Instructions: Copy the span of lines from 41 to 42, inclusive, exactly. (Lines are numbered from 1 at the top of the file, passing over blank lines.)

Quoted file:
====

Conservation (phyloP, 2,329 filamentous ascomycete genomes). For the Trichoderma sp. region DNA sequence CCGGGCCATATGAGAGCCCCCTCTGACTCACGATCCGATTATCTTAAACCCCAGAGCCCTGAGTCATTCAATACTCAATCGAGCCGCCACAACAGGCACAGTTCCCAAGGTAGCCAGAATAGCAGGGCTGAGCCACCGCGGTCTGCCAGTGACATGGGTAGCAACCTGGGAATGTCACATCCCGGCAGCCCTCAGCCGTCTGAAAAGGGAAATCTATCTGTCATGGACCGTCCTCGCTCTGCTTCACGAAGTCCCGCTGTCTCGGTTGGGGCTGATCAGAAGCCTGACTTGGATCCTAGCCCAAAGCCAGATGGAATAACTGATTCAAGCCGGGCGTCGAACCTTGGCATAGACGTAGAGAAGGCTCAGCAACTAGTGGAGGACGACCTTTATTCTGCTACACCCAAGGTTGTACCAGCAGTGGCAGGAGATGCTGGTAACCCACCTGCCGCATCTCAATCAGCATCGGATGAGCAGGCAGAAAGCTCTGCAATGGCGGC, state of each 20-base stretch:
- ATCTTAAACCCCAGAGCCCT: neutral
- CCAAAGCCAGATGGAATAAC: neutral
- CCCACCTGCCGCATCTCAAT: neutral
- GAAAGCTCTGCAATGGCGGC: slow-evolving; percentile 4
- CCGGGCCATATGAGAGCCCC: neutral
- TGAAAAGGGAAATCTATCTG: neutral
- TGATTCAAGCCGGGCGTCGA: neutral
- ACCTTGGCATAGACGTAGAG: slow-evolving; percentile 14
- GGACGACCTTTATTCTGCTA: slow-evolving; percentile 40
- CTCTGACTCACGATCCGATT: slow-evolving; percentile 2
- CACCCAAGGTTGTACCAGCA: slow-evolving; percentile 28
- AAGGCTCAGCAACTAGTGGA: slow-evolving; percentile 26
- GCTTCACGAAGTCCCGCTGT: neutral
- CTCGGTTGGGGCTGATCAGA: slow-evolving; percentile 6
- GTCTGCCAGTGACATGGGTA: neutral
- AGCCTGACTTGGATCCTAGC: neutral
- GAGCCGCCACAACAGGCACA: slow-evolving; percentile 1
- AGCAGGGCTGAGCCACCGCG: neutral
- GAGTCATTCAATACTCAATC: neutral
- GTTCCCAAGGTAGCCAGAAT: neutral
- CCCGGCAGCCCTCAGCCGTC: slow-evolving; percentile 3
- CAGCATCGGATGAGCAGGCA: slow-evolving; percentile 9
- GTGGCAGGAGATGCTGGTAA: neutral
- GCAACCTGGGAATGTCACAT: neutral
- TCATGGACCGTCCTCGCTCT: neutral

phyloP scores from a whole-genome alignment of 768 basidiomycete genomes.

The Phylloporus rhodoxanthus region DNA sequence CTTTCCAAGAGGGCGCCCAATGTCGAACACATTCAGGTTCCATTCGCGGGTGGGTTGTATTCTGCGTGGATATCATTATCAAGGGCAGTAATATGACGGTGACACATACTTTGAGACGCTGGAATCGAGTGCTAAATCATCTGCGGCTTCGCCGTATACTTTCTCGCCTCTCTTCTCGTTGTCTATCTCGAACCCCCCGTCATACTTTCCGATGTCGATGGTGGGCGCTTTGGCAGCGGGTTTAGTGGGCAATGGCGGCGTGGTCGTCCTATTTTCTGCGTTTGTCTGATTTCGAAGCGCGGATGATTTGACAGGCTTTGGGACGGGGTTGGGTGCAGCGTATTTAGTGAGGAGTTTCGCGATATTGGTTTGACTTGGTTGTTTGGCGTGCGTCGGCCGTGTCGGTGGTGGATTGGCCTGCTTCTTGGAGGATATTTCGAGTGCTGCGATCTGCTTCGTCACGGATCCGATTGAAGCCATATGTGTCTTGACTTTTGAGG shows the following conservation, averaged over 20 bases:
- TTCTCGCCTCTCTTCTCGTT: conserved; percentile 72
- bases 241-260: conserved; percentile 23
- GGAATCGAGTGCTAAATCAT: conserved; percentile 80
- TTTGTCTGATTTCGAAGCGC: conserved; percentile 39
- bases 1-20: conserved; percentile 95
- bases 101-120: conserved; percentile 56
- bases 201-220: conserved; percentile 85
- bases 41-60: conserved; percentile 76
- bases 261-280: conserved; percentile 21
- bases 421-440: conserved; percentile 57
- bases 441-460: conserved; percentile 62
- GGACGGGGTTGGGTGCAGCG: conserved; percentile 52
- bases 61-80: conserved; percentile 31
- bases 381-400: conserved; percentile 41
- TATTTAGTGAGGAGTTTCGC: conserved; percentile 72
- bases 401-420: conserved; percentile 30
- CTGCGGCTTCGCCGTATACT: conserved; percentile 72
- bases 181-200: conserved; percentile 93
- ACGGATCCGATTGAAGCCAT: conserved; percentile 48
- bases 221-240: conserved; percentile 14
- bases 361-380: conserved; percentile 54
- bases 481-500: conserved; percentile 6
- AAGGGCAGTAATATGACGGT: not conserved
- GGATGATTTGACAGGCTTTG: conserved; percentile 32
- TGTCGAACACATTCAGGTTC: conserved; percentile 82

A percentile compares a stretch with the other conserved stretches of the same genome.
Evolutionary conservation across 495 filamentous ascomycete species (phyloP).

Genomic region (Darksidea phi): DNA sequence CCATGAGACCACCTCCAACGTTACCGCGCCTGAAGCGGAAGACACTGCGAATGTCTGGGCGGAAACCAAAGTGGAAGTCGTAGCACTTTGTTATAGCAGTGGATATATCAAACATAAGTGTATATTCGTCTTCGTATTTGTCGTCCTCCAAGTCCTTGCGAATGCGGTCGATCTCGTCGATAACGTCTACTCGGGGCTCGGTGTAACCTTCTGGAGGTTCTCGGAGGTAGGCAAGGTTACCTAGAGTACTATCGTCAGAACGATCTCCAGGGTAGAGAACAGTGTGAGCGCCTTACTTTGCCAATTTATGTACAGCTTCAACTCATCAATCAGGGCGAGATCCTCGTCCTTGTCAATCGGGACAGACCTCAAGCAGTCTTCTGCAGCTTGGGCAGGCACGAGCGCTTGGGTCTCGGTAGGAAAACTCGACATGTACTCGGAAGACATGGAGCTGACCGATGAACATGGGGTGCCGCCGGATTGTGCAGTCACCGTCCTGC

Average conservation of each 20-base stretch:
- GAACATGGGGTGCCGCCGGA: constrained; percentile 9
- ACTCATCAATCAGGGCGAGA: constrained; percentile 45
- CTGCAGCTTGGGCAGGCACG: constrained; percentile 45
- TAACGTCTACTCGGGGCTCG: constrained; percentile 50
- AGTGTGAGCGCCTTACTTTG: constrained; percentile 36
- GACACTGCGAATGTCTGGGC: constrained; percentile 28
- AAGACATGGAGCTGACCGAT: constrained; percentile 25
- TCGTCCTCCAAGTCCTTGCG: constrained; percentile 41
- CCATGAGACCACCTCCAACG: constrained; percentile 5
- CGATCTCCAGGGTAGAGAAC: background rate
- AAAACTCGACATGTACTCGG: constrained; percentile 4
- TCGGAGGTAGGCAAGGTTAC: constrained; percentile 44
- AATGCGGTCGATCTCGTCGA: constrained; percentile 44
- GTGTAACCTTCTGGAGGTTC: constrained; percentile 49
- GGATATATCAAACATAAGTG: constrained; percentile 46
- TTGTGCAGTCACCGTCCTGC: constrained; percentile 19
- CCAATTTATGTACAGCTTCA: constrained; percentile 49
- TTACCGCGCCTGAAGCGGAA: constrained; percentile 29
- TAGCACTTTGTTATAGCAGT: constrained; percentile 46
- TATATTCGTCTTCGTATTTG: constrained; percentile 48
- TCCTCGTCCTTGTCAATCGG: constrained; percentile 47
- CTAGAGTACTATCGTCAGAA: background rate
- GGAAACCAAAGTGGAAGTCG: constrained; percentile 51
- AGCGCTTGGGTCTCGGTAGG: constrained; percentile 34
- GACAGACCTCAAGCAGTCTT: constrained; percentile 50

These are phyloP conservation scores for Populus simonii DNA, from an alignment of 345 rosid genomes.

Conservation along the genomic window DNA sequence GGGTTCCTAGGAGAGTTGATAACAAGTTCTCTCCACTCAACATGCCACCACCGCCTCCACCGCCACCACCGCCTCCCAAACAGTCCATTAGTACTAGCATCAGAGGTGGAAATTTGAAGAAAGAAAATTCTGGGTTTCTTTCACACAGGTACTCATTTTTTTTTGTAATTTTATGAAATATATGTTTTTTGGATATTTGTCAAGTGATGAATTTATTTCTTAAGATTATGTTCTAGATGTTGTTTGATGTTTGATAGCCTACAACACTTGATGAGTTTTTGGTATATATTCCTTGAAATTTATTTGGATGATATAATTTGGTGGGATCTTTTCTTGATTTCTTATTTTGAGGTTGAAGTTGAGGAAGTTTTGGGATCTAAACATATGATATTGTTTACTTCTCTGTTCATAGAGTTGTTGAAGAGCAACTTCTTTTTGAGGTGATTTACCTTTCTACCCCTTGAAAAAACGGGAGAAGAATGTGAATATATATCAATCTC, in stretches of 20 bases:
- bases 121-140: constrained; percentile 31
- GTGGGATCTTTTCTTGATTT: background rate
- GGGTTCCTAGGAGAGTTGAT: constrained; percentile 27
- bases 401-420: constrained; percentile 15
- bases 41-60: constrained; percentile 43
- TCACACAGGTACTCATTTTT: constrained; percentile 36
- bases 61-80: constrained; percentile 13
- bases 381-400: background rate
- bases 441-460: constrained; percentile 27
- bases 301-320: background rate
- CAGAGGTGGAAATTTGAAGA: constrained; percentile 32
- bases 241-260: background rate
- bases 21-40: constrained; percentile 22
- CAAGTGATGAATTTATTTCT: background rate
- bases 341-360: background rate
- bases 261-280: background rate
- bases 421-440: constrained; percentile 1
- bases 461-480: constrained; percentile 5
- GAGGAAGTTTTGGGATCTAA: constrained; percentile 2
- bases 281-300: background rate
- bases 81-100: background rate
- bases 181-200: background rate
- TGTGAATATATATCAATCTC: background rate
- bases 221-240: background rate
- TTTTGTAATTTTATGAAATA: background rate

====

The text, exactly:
- bases 61-80: conserved; percentile 31
- bases 381-400: conserved; percentile 41